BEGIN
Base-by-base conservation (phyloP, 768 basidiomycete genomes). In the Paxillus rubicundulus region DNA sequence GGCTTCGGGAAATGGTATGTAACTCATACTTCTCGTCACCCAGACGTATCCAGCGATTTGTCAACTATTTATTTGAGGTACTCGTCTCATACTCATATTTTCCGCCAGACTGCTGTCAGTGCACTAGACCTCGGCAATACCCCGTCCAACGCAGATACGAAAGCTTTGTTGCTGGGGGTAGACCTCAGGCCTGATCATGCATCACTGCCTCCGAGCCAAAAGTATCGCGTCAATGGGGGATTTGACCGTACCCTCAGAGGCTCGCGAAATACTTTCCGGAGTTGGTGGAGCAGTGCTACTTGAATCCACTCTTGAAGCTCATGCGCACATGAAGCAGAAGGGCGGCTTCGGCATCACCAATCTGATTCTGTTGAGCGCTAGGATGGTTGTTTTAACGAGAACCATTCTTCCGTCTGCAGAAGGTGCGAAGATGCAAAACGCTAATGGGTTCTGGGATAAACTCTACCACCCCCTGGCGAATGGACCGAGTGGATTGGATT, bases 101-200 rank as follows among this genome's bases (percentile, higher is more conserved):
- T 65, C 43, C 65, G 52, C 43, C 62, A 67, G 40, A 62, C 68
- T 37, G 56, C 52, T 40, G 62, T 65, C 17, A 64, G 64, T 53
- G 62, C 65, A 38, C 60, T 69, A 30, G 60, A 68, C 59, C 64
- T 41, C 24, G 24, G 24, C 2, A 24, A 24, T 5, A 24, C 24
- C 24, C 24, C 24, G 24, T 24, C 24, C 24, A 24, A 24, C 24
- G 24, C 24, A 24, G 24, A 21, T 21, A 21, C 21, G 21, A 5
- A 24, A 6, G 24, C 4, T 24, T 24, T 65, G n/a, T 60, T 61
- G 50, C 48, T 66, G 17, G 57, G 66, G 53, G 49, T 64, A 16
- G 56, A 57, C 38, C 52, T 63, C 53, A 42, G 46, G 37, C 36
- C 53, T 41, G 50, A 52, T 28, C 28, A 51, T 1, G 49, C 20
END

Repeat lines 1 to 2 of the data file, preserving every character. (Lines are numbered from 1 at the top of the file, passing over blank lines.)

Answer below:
Base-by-base conservation (phyloP, 768 basidiomycete genomes). In the Paxillus rubicundulus region DNA sequence GGCTTCGGGAAATGGTATGTAACTCATACTTCTCGTCACCCAGACGTATCCAGCGATTTGTCAACTATTTATTTGAGGTACTCGTCTCATACTCATATTTTCCGCCAGACTGCTGTCAGTGCACTAGACCTCGGCAATACCCCGTCCAACGCAGATACGAAAGCTTTGTTGCTGGGGGTAGACCTCAGGCCTGATCATGCATCACTGCCTCCGAGCCAAAAGTATCGCGTCAATGGGGGATTTGACCGTACCCTCAGAGGCTCGCGAAATACTTTCCGGAGTTGGTGGAGCAGTGCTACTTGAATCCACTCTTGAAGCTCATGCGCACATGAAGCAGAAGGGCGGCTTCGGCATCACCAATCTGATTCTGTTGAGCGCTAGGATGGTTGTTTTAACGAGAACCATTCTTCCGTCTGCAGAAGGTGCGAAGATGCAAAACGCTAATGGGTTCTGGGATAAACTCTACCACCCCCTGGCGAATGGACCGAGTGGATTGGATT, bases 101-200 rank as follows among this genome's bases (percentile, higher is more conserved):
- T 65, C 43, C 65, G 52, C 43, C 62, A 67, G 40, A 62, C 68